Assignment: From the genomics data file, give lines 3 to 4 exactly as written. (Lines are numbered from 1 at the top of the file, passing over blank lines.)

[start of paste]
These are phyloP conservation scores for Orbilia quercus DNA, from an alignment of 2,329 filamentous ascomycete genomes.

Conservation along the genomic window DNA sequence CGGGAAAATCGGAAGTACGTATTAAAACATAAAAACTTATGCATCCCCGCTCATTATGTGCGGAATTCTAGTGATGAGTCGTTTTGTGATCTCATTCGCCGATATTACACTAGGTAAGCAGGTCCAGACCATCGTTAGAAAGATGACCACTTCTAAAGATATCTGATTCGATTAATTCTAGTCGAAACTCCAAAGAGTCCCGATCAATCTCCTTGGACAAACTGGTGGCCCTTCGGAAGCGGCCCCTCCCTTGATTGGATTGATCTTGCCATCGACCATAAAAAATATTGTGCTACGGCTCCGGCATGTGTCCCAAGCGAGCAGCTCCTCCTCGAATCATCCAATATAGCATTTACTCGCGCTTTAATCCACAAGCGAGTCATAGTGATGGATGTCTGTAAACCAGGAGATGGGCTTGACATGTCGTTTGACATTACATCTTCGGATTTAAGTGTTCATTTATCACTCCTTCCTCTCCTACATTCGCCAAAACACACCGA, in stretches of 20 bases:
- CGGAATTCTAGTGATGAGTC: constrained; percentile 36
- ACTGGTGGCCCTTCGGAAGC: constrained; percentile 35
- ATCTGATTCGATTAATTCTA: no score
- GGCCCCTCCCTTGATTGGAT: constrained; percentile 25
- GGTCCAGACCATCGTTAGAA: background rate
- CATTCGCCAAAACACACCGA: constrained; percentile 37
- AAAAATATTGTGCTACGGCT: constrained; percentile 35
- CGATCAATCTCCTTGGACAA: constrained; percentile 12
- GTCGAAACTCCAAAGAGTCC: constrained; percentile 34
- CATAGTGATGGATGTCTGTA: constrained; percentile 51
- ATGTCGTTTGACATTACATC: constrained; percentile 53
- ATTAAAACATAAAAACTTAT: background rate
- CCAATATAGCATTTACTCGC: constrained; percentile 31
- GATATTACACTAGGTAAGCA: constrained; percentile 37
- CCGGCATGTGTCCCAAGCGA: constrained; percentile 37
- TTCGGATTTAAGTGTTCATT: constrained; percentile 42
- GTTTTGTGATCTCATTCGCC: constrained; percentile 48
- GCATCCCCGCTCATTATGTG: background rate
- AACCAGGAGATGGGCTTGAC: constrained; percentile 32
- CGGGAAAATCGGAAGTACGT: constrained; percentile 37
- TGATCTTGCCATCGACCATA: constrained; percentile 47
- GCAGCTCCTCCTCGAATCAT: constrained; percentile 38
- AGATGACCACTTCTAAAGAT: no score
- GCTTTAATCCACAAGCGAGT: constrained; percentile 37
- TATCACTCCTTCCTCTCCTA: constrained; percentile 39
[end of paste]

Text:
- CGGAATTCTAGTGATGAGTC: constrained; percentile 36
- ACTGGTGGCCCTTCGGAAGC: constrained; percentile 35